With the World Health Organization declaring coronavirus a pandemic it leaves many people asking a reasonable question; “Should I be worried?”
The answer is yes even if you yourself are not in too much danger, some of the people you could spread it to would be.
With the decision made to suspend all face-to-face classes on campus, many CSULB students have had mixed responses to the handling of the situation. Though there are no cases to have been confirmed on campus as of yet, it hit home when three cases were confirmed in Long Beach March 9.
Even though every news outlet from the Daily Forty-Niner to CNN is covering this pretty much around the clock, it’s still easy to make light of the situation. We’ve all seen the memes and Reddit threads.
I’ve laughed at a couple myself.
It was extremely easy to shrug off a situation even after the city declared a state of emergency.
According to recent statistics published by ZME Science, the biggest age group affected by COVID-19 is 50-59-year-olds, and only 5.3% of cases confirmed are critical.
Take into account the average age of a CSULB student is 23, why should any of us worry?
We might be fine, but can transfer it to family members or friends that might not be. We don’t even need to mention the fact that existing health problems, regardless of age can complicate treatment and recovery.
All we’d have to look at is the fact that COVID-19 isn’t showing any discretion as to whose affected.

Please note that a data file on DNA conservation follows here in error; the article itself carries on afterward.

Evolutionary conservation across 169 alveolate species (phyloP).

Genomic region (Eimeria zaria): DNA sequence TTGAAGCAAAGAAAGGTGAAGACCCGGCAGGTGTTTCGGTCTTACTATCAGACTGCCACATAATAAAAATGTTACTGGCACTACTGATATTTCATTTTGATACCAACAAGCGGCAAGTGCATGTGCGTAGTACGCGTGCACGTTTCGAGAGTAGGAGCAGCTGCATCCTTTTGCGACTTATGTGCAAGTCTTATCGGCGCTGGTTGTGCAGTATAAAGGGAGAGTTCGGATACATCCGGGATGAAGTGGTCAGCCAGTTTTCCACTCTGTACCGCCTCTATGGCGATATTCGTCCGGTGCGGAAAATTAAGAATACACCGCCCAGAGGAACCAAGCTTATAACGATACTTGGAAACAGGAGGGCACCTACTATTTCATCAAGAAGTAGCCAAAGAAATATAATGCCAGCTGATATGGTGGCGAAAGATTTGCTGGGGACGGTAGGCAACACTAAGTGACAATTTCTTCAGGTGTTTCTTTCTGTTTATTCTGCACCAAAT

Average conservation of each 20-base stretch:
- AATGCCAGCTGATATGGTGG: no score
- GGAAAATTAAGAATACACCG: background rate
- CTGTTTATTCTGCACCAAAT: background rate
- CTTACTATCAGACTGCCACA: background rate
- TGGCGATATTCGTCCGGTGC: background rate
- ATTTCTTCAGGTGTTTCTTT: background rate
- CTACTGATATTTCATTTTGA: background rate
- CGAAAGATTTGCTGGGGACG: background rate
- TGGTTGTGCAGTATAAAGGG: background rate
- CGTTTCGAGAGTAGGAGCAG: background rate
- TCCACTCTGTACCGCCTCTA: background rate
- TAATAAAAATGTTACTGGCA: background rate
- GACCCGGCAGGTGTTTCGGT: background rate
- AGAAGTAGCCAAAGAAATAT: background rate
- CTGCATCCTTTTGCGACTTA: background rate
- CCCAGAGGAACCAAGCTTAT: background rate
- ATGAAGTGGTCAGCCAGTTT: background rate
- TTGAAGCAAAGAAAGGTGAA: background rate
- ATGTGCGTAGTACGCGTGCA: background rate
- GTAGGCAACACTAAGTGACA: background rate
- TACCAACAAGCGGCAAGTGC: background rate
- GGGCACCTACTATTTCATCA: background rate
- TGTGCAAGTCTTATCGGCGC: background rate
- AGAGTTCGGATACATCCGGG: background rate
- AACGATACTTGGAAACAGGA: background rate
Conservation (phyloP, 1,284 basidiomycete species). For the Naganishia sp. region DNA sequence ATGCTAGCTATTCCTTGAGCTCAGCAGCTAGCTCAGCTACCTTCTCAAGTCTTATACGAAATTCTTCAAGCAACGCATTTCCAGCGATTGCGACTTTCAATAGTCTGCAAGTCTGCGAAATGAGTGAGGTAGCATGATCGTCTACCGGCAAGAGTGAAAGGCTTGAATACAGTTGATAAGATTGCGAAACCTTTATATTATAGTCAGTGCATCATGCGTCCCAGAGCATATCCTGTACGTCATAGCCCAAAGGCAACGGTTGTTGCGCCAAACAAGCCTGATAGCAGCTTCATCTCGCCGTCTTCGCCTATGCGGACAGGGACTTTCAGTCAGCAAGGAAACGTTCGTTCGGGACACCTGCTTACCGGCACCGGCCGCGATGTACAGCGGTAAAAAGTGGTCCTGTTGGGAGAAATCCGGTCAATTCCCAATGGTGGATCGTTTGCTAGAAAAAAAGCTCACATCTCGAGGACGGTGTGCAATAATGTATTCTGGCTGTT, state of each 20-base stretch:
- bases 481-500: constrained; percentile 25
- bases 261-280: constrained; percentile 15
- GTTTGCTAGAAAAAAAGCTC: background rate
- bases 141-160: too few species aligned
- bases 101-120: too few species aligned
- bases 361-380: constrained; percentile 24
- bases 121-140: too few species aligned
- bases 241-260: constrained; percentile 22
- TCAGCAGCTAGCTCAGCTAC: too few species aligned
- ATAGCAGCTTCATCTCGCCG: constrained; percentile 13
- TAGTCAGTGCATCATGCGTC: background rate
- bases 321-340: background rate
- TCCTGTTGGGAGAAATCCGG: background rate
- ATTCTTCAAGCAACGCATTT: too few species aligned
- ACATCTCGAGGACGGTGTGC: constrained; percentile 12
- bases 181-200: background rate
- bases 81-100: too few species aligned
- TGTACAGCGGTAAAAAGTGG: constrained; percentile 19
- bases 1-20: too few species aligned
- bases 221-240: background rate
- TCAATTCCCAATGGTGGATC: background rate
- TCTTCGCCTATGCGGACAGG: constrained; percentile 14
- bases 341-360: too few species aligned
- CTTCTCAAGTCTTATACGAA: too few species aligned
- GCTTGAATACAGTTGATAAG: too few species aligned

Riverdale has suspended production due to COVID-19.
Tom Hanks and his wife Rita Wilson have tested positive for COVID-19.
NBA all-star Rudy Gobert of the Utah Jazz has tested positive for COVID-19, prompting the remainder of the NBA season to be suspended indefinitely.
I don’t think this is something that can be reduced to memes of Vick’s Vapor Rub and a bottle of ginger-ale being the haymaker that’s going to knock out coronavirus.
I also don’t think it’s something that we all should sit around and wait to care about until it hits home.
If it means that we skip a few basketball tournaments, miss a few classes, or push back a hang-out at Disneyland, so be it.
The necessity of preserving and protecting public health greatly outweighs whatever selfish compulsory need we have to satisfy our own needs.
Sports venues, college classrooms, movie theater lobbies, and amusement parks will all still be here in a few weeks, disinfected, and better prepared to handle the crowds once more.
This will get better. But in order for that to happen, we have to calmly, but firmly, take precautions that will keep as many people as safe as we can.
We may not like having to stop the indulgent lifestyle we’ve all become accustomed to, but a serious global threat demands that serious action be taken to combat it.
We as Americans need to stop joking and take this seriously.
The rest of the world is.
We need to as well.